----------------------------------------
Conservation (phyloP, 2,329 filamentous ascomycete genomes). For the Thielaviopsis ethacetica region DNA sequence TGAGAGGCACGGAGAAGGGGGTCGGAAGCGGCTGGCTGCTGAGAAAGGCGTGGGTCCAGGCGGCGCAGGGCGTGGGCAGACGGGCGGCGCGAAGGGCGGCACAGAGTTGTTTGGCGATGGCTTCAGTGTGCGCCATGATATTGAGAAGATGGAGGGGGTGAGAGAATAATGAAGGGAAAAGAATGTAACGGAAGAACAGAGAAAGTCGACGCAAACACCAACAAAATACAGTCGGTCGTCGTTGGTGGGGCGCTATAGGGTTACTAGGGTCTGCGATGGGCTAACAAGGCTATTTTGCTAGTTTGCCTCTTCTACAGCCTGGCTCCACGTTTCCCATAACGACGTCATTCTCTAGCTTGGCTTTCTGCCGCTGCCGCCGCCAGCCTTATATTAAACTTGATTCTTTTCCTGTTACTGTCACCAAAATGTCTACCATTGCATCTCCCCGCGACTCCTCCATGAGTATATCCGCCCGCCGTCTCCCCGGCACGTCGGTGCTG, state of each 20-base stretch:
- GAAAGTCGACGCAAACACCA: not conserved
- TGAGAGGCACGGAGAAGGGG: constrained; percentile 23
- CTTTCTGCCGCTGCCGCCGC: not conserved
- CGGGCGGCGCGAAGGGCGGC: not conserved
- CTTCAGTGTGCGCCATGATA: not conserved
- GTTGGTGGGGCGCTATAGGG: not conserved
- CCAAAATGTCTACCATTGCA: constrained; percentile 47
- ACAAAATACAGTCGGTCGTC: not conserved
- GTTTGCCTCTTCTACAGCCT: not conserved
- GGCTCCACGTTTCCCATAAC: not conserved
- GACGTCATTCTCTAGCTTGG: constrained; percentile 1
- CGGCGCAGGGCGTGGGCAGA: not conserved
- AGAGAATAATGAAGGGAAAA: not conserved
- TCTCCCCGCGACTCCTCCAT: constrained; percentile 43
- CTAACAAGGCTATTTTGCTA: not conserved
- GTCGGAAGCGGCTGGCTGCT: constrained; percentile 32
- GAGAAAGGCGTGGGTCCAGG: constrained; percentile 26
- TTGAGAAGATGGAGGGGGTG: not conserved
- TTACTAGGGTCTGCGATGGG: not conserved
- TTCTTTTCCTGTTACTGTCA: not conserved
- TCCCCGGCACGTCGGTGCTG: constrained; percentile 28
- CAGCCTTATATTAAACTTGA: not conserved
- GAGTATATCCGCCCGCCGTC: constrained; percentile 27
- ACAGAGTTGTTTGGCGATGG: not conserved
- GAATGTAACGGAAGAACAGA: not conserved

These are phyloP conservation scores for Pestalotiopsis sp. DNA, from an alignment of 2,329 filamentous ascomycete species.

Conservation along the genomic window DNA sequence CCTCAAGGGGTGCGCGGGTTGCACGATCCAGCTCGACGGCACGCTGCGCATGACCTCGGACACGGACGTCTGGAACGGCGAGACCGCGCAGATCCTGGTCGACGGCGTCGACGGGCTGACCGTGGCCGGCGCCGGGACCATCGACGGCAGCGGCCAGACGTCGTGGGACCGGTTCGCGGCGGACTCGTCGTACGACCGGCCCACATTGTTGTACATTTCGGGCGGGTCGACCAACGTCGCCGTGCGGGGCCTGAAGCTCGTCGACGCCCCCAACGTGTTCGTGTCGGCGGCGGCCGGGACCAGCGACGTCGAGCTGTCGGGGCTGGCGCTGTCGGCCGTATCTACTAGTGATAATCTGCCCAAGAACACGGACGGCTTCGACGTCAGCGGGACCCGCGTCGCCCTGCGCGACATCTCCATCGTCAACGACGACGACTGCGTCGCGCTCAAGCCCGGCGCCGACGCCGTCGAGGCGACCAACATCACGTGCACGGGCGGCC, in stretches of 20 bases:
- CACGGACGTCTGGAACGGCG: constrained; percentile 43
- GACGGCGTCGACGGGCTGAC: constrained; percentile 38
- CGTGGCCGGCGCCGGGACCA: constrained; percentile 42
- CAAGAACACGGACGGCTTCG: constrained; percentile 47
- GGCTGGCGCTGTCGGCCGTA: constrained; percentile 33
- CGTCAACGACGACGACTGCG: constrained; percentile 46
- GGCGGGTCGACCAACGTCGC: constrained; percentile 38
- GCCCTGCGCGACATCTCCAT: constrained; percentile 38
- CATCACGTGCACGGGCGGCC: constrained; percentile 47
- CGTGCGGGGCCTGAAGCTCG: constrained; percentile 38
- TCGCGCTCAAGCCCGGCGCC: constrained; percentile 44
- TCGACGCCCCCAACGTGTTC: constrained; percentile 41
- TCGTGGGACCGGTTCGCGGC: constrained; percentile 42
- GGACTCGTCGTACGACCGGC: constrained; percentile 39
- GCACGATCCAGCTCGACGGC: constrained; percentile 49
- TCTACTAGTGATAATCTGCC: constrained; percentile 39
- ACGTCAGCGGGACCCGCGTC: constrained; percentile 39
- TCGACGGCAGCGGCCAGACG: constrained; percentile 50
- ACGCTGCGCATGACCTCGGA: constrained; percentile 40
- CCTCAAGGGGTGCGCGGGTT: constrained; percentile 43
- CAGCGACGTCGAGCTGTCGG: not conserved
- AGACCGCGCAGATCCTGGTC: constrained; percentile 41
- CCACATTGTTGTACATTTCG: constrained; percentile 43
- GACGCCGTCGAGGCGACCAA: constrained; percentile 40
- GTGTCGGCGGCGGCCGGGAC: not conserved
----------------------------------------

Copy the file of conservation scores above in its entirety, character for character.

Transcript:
Conservation (phyloP, 2,329 filamentous ascomycete genomes). For the Thielaviopsis ethacetica region DNA sequence TGAGAGGCACGGAGAAGGGGGTCGGAAGCGGCTGGCTGCTGAGAAAGGCGTGGGTCCAGGCGGCGCAGGGCGTGGGCAGACGGGCGGCGCGAAGGGCGGCACAGAGTTGTTTGGCGATGGCTTCAGTGTGCGCCATGATATTGAGAAGATGGAGGGGGTGAGAGAATAATGAAGGGAAAAGAATGTAACGGAAGAACAGAGAAAGTCGACGCAAACACCAACAAAATACAGTCGGTCGTCGTTGGTGGGGCGCTATAGGGTTACTAGGGTCTGCGATGGGCTAACAAGGCTATTTTGCTAGTTTGCCTCTTCTACAGCCTGGCTCCACGTTTCCCATAACGACGTCATTCTCTAGCTTGGCTTTCTGCCGCTGCCGCCGCCAGCCTTATATTAAACTTGATTCTTTTCCTGTTACTGTCACCAAAATGTCTACCATTGCATCTCCCCGCGACTCCTCCATGAGTATATCCGCCCGCCGTCTCCCCGGCACGTCGGTGCTG, state of each 20-base stretch:
- GAAAGTCGACGCAAACACCA: not conserved
- TGAGAGGCACGGAGAAGGGG: constrained; percentile 23
- CTTTCTGCCGCTGCCGCCGC: not conserved
- CGGGCGGCGCGAAGGGCGGC: not conserved
- CTTCAGTGTGCGCCATGATA: not conserved
- GTTGGTGGGGCGCTATAGGG: not conserved
- CCAAAATGTCTACCATTGCA: constrained; percentile 47
- ACAAAATACAGTCGGTCGTC: not conserved
- GTTTGCCTCTTCTACAGCCT: not conserved
- GGCTCCACGTTTCCCATAAC: not conserved
- GACGTCATTCTCTAGCTTGG: constrained; percentile 1
- CGGCGCAGGGCGTGGGCAGA: not conserved
- AGAGAATAATGAAGGGAAAA: not conserved
- TCTCCCCGCGACTCCTCCAT: constrained; percentile 43
- CTAACAAGGCTATTTTGCTA: not conserved
- GTCGGAAGCGGCTGGCTGCT: constrained; percentile 32
- GAGAAAGGCGTGGGTCCAGG: constrained; percentile 26
- TTGAGAAGATGGAGGGGGTG: not conserved
- TTACTAGGGTCTGCGATGGG: not conserved
- TTCTTTTCCTGTTACTGTCA: not conserved
- TCCCCGGCACGTCGGTGCTG: constrained; percentile 28
- CAGCCTTATATTAAACTTGA: not conserved
- GAGTATATCCGCCCGCCGTC: constrained; percentile 27
- ACAGAGTTGTTTGGCGATGG: not conserved
- GAATGTAACGGAAGAACAGA: not conserved

These are phyloP conservation scores for Pestalotiopsis sp. DNA, from an alignment of 2,329 filamentous ascomycete species.

Conservation along the genomic window DNA sequence CCTCAAGGGGTGCGCGGGTTGCACGATCCAGCTCGACGGCACGCTGCGCATGACCTCGGACACGGACGTCTGGAACGGCGAGACCGCGCAGATCCTGGTCGACGGCGTCGACGGGCTGACCGTGGCCGGCGCCGGGACCATCGACGGCAGCGGCCAGACGTCGTGGGACCGGTTCGCGGCGGACTCGTCGTACGACCGGCCCACATTGTTGTACATTTCGGGCGGGTCGACCAACGTCGCCGTGCGGGGCCTGAAGCTCGTCGACGCCCCCAACGTGTTCGTGTCGGCGGCGGCCGGGACCAGCGACGTCGAGCTGTCGGGGCTGGCGCTGTCGGCCGTATCTACTAGTGATAATCTGCCCAAGAACACGGACGGCTTCGACGTCAGCGGGACCCGCGTCGCCCTGCGCGACATCTCCATCGTCAACGACGACGACTGCGTCGCGCTCAAGCCCGGCGCCGACGCCGTCGAGGCGACCAACATCACGTGCACGGGCGGCC, in stretches of 20 bases:
- CACGGACGTCTGGAACGGCG: constrained; percentile 43
- GACGGCGTCGACGGGCTGAC: constrained; percentile 38
- CGTGGCCGGCGCCGGGACCA: constrained; percentile 42
- CAAGAACACGGACGGCTTCG: constrained; percentile 47
- GGCTGGCGCTGTCGGCCGTA: constrained; percentile 33
- CGTCAACGACGACGACTGCG: constrained; percentile 46
- GGCGGGTCGACCAACGTCGC: constrained; percentile 38
- GCCCTGCGCGACATCTCCAT: constrained; percentile 38
- CATCACGTGCACGGGCGGCC: constrained; percentile 47
- CGTGCGGGGCCTGAAGCTCG: constrained; percentile 38
- TCGCGCTCAAGCCCGGCGCC: constrained; percentile 44
- TCGACGCCCCCAACGTGTTC: constrained; percentile 41
- TCGTGGGACCGGTTCGCGGC: constrained; percentile 42
- GGACTCGTCGTACGACCGGC: constrained; percentile 39
- GCACGATCCAGCTCGACGGC: constrained; percentile 49
- TCTACTAGTGATAATCTGCC: constrained; percentile 39
- ACGTCAGCGGGACCCGCGTC: constrained; percentile 39
- TCGACGGCAGCGGCCAGACG: constrained; percentile 50
- ACGCTGCGCATGACCTCGGA: constrained; percentile 40
- CCTCAAGGGGTGCGCGGGTT: constrained; percentile 43
- CAGCGACGTCGAGCTGTCGG: not conserved
- AGACCGCGCAGATCCTGGTC: constrained; percentile 41
- CCACATTGTTGTACATTTCG: constrained; percentile 43
- GACGCCGTCGAGGCGACCAA: constrained; percentile 40
- GTGTCGGCGGCGGCCGGGAC: not conserved